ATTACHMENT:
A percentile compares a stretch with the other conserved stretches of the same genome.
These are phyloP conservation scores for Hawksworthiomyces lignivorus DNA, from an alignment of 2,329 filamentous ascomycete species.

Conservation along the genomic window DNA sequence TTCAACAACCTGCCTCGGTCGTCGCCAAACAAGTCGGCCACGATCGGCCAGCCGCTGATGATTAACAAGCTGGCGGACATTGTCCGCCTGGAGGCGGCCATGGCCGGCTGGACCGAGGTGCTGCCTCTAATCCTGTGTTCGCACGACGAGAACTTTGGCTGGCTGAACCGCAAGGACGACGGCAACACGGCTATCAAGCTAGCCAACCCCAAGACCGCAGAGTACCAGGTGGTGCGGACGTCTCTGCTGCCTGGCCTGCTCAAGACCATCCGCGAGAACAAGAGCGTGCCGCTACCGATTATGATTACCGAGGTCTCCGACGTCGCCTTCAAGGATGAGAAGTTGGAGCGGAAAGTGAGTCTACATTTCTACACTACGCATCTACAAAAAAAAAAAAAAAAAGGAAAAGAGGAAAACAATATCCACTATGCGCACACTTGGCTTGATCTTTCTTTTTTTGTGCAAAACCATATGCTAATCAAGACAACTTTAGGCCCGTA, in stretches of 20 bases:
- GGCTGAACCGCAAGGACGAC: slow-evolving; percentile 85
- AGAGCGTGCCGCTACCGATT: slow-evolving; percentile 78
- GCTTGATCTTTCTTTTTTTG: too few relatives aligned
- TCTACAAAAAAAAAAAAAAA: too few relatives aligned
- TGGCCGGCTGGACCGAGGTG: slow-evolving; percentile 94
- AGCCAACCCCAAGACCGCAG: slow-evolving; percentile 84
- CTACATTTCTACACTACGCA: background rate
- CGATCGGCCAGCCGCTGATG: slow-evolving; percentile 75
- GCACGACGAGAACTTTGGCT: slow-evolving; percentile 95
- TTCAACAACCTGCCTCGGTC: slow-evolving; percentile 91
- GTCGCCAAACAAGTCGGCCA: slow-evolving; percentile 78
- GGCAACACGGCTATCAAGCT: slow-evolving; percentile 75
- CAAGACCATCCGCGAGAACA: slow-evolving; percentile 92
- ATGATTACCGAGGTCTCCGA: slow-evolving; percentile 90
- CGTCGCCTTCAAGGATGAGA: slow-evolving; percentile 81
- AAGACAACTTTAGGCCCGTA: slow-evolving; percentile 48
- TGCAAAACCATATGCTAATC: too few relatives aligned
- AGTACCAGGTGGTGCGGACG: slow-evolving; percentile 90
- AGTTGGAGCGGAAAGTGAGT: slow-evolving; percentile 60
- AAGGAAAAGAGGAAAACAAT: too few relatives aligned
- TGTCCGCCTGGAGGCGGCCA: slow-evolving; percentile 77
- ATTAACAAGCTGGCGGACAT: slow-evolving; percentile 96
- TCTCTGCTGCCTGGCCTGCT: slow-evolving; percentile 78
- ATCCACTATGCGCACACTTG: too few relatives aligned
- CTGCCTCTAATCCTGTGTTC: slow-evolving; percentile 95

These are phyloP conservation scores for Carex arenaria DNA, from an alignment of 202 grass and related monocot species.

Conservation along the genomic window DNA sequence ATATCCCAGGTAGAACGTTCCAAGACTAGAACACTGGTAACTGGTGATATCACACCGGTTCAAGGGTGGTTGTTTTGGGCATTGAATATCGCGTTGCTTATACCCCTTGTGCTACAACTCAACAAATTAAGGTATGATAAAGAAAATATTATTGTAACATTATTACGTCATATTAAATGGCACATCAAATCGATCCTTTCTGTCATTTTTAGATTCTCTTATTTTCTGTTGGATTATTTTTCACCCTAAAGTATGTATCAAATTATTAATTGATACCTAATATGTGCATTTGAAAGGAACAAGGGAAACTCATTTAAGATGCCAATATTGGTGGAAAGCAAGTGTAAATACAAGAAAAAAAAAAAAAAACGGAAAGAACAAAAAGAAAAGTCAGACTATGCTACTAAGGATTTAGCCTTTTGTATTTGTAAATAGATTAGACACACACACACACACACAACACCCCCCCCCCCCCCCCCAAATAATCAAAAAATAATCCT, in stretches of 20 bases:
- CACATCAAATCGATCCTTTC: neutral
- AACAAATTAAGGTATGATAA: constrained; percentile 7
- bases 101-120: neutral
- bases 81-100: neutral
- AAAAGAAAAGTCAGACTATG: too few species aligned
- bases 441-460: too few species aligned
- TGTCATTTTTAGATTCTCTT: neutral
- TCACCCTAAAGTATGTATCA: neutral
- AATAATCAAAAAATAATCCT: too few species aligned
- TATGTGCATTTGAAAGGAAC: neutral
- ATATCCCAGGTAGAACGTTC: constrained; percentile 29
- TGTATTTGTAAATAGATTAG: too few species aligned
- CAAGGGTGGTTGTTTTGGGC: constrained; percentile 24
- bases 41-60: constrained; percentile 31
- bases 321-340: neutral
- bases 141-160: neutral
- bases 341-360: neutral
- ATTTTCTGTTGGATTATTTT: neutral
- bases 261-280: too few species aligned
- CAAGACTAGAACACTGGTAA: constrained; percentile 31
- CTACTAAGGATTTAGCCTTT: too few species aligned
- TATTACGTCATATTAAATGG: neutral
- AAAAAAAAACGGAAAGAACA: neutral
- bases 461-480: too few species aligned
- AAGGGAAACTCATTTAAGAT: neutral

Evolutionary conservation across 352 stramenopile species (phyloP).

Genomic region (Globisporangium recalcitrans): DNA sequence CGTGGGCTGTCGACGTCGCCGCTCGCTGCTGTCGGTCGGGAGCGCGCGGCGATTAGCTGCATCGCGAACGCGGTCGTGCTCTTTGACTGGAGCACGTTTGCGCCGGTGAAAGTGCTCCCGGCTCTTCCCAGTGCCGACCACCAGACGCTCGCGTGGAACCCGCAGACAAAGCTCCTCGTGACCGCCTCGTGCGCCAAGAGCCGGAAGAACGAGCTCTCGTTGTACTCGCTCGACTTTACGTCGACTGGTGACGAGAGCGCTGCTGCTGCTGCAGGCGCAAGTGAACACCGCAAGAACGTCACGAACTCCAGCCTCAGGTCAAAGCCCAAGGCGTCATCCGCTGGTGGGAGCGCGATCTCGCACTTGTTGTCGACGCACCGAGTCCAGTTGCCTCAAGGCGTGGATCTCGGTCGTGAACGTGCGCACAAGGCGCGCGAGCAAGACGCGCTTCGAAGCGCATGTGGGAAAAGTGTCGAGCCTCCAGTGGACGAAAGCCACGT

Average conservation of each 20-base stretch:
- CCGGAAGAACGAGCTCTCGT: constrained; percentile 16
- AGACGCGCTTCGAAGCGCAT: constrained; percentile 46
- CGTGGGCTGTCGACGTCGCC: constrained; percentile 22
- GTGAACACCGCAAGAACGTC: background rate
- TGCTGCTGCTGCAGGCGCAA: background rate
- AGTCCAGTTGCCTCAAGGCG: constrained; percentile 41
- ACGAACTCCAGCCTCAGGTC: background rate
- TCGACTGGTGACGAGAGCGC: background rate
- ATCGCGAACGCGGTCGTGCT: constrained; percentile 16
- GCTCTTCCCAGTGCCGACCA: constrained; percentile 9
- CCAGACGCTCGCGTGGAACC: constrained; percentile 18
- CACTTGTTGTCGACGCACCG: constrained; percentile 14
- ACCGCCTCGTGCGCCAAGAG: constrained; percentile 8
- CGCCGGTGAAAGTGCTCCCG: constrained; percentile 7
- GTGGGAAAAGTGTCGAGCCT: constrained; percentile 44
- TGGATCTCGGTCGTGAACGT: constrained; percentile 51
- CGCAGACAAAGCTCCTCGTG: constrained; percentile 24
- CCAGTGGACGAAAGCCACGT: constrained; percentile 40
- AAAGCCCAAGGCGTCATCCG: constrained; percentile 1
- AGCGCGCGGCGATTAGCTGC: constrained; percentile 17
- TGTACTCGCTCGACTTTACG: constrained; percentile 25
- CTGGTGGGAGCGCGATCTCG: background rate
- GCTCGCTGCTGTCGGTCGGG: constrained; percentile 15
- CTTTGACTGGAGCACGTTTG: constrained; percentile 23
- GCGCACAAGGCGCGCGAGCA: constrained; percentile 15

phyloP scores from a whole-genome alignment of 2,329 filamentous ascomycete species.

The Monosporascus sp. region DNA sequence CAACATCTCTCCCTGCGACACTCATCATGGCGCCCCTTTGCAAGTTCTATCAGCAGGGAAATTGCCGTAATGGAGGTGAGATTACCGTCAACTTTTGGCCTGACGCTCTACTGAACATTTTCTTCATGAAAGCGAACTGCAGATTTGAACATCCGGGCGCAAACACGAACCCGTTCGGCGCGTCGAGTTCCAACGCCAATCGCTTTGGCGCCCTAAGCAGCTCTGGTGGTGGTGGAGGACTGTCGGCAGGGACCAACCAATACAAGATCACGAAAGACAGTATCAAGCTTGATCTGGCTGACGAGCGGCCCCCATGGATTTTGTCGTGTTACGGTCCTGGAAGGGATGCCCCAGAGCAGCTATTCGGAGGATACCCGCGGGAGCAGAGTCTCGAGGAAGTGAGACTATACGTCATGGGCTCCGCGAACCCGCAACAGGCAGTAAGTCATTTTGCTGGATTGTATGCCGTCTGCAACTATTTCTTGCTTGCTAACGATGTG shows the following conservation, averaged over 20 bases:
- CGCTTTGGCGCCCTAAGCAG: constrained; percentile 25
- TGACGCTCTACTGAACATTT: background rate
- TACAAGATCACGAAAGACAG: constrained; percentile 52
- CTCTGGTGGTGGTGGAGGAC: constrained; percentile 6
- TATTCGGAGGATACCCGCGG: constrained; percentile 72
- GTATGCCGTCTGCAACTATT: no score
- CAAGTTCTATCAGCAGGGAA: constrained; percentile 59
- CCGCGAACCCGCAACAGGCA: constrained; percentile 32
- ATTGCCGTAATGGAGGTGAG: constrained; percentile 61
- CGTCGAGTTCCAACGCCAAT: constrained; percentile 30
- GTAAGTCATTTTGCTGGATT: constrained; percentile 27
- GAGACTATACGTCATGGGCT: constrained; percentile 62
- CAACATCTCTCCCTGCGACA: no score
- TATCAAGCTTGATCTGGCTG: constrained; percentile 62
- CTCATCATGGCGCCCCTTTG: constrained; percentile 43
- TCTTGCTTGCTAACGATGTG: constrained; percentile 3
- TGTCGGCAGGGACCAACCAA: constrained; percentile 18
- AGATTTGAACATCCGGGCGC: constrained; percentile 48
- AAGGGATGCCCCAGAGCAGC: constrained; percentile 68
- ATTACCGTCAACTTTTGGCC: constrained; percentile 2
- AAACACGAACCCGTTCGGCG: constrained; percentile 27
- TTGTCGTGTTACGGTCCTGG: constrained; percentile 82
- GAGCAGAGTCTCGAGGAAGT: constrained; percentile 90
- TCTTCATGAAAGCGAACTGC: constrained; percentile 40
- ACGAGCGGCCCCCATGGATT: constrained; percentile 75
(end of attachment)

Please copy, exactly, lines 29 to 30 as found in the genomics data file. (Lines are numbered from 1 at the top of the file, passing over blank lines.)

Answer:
These are phyloP conservation scores for Carex arenaria DNA, from an alignment of 202 grass and related monocot species.

Conservation along the genomic window DNA sequence ATATCCCAGGTAGAACGTTCCAAGACTAGAACACTGGTAACTGGTGATATCACACCGGTTCAAGGGTGGTTGTTTTGGGCATTGAATATCGCGTTGCTTATACCCCTTGTGCTACAACTCAACAAATTAAGGTATGATAAAGAAAATATTATTGTAACATTATTACGTCATATTAAATGGCACATCAAATCGATCCTTTCTGTCATTTTTAGATTCTCTTATTTTCTGTTGGATTATTTTTCACCCTAAAGTATGTATCAAATTATTAATTGATACCTAATATGTGCATTTGAAAGGAACAAGGGAAACTCATTTAAGATGCCAATATTGGTGGAAAGCAAGTGTAAATACAAGAAAAAAAAAAAAAAACGGAAAGAACAAAAAGAAAAGTCAGACTATGCTACTAAGGATTTAGCCTTTTGTATTTGTAAATAGATTAGACACACACACACACACACAACACCCCCCCCCCCCCCCCCAAATAATCAAAAAATAATCCT, in stretches of 20 bases: